Can “Square Pegs” ever fit in? A DVD review

The "Square Pegs" DVD set includes all 19 episodes plus cast interviews.
Amy Linker, Merrick Butler and Sarah Jessica Parker in a scene from "Square Pegs," a 1982 series focused on the New Wave generation.
Amy Linker, Merrick Butler and Sarah Jessica Parker in a scene from “Square Pegs,” a 1982 series focused on the New Wave generation.

It behooves us to take a few moments to talk about the much-loved TV series from the 1980s, “Square Pegs.” After all, we have a Guatemalan child to consider.

The "Square Pegs" DVD set includes all 19 episodes plus cast interviews.
The “Square Pegs” DVD set includes all 19 episodes plus cast interviews.

We snagged the complete series set, titled “The Like, Totally Complete Series … Totally” at Dollar General for $8. It includes some cast interviews, an interview with series creator Anne Beatts and two add-ons from the Minisode Network. It all totals up to about 500 minutes of 1980s flashbacks for eager viewers.

Comics on the Brain fondly remembered the series from its original run — as well as occasionally finding it bouncing around on cable TV later in the decade. We loved that they had some cool musical guest stars, wore sunglasses in class and had that one guy who talked like a Valley Girl. With those memories, we were ready to travel back to the New Wave era.

And that’s when we realized that some things are best left in the past — and this comes from a blogging staff obsessed with 1980s music, our childhood toys and thinks that “McHale’s Navy” is rib tickler.

Beyond our interest in the 1982 series as a time capsule of the era, we also were curious how the show served as a prequel to Sarah Jessica Parker‘s “Sex and the City.” Things certainly matched up quite well — a girl obsessed with being popular and finding love, shamefully nerdy and works at the newspaper. In that sense, it generally works, and is far more believable than “The Carrie Diaries.”

But is it funny? Is it a commentary on the era? The answers to both those questions are a definite “No.” Yes, the show has a few funny moments, mostly thanks to its dialogue, but not enough to make it enjoyable. Is it a good time capsule? Not really. The fashions maybe. The story topics? Not a bit — there were episodes about unmarried couples living together and slumber parties, after all. Sure, they also hit on video game fads and girls playing sports — but those just aren’t enough to make compelling TV.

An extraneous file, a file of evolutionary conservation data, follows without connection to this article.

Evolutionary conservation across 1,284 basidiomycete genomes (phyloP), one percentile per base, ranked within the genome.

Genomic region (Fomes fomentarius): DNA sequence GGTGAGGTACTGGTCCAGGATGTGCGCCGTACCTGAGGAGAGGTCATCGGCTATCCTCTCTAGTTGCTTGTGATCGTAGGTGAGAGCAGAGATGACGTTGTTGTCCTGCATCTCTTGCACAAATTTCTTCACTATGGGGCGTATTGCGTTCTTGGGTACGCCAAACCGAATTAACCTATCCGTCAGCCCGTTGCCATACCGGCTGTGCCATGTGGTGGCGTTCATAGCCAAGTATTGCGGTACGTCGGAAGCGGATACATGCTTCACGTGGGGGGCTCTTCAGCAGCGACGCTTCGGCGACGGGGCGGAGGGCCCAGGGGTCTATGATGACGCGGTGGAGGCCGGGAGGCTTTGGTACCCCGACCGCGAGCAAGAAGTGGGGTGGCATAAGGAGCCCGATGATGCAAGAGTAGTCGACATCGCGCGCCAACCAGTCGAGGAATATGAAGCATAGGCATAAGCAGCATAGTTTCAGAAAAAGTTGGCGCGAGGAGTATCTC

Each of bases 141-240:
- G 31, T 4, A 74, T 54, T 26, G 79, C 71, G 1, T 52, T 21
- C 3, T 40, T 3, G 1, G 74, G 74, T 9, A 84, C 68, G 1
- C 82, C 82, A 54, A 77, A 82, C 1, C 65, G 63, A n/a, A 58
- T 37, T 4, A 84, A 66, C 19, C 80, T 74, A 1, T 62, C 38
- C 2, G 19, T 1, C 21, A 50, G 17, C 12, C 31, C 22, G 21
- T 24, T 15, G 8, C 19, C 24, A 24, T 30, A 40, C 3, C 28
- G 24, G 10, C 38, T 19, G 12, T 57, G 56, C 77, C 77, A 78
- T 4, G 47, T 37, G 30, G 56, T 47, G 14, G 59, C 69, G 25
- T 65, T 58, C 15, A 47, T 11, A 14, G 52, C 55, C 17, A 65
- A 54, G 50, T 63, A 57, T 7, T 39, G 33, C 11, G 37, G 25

Further, we had some issues with one of the most persistent bits in the show — fat jokes. Not only are these just awful in general, but they were also exclusively directed at Amy Linker’s character, Lauren. The problem? She’s not a bit overweight in the show. Just look at her jawline — you have guys who wish they could have her chiseled look.


And it was also quickly apparent to us that Linker was the most energetic on the show. She should have had the lead role, not Parker. Switching the story lines around to make Linker the primary and Parker the sidekick would have helped the series tremendously.

Parker, meanwhile, was clearly saddled by her role too. She was given a few opportunities to shine, but never enough. Let this girl dance. Let her sing. Her classmates can treat her like dirt, but let her floor the viewers with her talents.

Beyond the two leads, the supporting cast is actually really great and they were used well. Merrick Butler as Johnny Slash is probably the most memorable as the New Wave slacker — and another character the show should have been built around. After that, the Jennifer character played by Tracy Nelson, with her Valley Girl attitude was emulated by a generation. And Jamie Gertz seems to have played Muffy Tepperman in a dozen roles after that. Our only complaints are with Claudette Wells (saddled with awful dialogue), John Femia (never given an opportunity to stand out) and Jon Caliri (made to act like John Travolta).

The best episode, “No Substitutions,” and really the only one worth watching, guest stars Bill Murray. His charisma is amazing and he livens up the entire cast as well. If the producers had managed to bring this much energy to every episode, the show would have been huge — the “Fast Times at Ridgemont High” of TV. (And yes, we remember that too.)

But it wasn’t going to happen. The show was cancelled after 19 episodes.

Don’t blame the cast, though, the writing was what doomed this show. It was uninspired and unfunny, even some great guest stars couldn’t save “Square Pegs.”



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